March 2024 Title News

MODERN PAYMENT RAILS and Impact on Good Funds Laws

ALTA Develops Model Good Funds Bill Due to Increased Digital Options


Consumers and businesses are moving toward technologically advanced payment practices that better align with their evolving wants and needs. While the industry has been hearing a lot over the past few years about modern payment rails, it’s important for title and settlement services professionals to understand which payment methods are appropriate for real estate transactions.

Payment Rails

Until the second half of the 20th century, the check collection system was the only widespread payment system. Wire transfers were relatively rare and governed almost entirely by private contract and custom. Today, things look drastically different. Payment rails are the underlying infrastructure and systems that facilitate the transfer of funds between individuals, businesses and financial institutions. They enable the secure and efficient movement of money, both domestically and internationally, and are important components of the global financial ecosystem.

Payment rails have many names, depending on the context and the specific payment system in question. Additional terms used to describe payment rails include:

  • Payment networks
  • Payment systems
  • Settlement systems
  • Clearing systems
  • Money transfer systems

There are two basic models for transferring money between bank accounts: a “credit” transfer and a “debit” transfer, according to Michael O’Neal, vice president of corporate underwriting at First American Title Insurance Co. Wire transfers—such as Fedwire and Clearing House Interbank Payments System (CHIPS)—as well as the Real Time Payment System (RTP) and FedNow are credit transfers. Meanwhile, the Automated Clearing House (ACH) network is a credit or debit transfer.

Wire Transfers

The term doesn’t have a precise legal meaning, but Fedwire and CHIPS are the two agreed upon “wire transfer” systems. Every day, Fedwire on average handles more than $4 trillion in payments while nearly $2 trillion is moved via CHIPS. Fedwire operates between more than 5,000 U.S. banks that have master accounts at one of the 12 regional Federal Reserve Banks. CHIPS is largely limited to the domestic branches of foreign banks and primarily handles cross-border payments.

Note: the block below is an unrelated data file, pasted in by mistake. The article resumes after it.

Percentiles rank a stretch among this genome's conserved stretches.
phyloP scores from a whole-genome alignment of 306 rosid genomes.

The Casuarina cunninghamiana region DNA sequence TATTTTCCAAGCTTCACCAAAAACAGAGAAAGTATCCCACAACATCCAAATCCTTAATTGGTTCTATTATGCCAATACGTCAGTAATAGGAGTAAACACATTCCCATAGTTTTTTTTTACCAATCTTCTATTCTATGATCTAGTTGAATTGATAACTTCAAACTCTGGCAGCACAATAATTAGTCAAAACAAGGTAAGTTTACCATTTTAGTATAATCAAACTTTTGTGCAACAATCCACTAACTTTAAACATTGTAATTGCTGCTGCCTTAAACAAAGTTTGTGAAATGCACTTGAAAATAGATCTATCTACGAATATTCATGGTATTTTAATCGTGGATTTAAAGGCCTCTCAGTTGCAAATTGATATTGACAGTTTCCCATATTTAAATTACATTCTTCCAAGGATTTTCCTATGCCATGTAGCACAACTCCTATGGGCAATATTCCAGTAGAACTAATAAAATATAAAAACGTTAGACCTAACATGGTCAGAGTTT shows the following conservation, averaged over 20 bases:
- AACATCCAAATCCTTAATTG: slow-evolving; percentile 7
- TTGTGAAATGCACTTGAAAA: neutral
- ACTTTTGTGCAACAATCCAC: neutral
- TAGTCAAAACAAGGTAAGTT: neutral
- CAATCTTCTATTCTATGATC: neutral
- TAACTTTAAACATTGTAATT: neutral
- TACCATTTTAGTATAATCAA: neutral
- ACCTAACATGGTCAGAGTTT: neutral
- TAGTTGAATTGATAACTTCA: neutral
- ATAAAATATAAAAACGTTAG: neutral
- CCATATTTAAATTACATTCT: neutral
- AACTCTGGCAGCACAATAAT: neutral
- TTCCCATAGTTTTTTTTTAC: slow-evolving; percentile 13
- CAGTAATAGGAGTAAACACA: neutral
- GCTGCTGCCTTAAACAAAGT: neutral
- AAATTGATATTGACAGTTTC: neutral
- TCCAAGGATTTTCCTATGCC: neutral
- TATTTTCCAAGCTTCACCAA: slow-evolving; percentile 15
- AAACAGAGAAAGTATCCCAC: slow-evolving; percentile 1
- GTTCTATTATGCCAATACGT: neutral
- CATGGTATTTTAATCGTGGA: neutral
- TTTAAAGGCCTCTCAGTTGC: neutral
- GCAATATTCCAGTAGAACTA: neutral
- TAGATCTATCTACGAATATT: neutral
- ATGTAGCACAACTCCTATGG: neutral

“In real estate transactions, we are almost always sending wires via Fedwire, although CHIPS may be used in some commercial transactions involving international investors or lenders,” O’Neal said.

Both methods are governed by Article 4A of the Uniform Commercial Code.

The magical moment in a wire transfer is “acceptance” of the funds by a beneficiary’s bank.

“The concept of acceptance under Article 4A has a somewhat counterintuitive meaning that is not the same as other areas of the law, since it can happen without knowledge or intent,” O’Neal said. “When a beneficiary bank places wired funds in its customer’s account, or gives notice that funds are available, Article 4A invalidates any attempt by the bank to make that payment provisional and therefore revocable.”

Additionally, the person who sent the wire has no right to claw it back except in very limited situations, such as a payment that was wired twice.

The payment finality of wire transfers has some downsides, including wire fraud and error in the payment process.

“If money is stolen or wired in error, it may be out the door and difficult or impossible to get back,” O’Neal said. “In addition, there are significant timing and control issues related to wires.”

Wires can take up to two days to complete. There’s no statutory duty for a receiving bank to act on a payment order. Also, an originating or intermediary bank may delay or refuse to process a payment because they want to avoid “daylight overdrafts.”

“If a bank has received more outgoing wire requests than it has in its Federal Reserve master account, it may put wires in a queue before processing outgoing payments,” O’Neal said. “From a title company standpoint—how are we or our customers supposed to know this is happening?”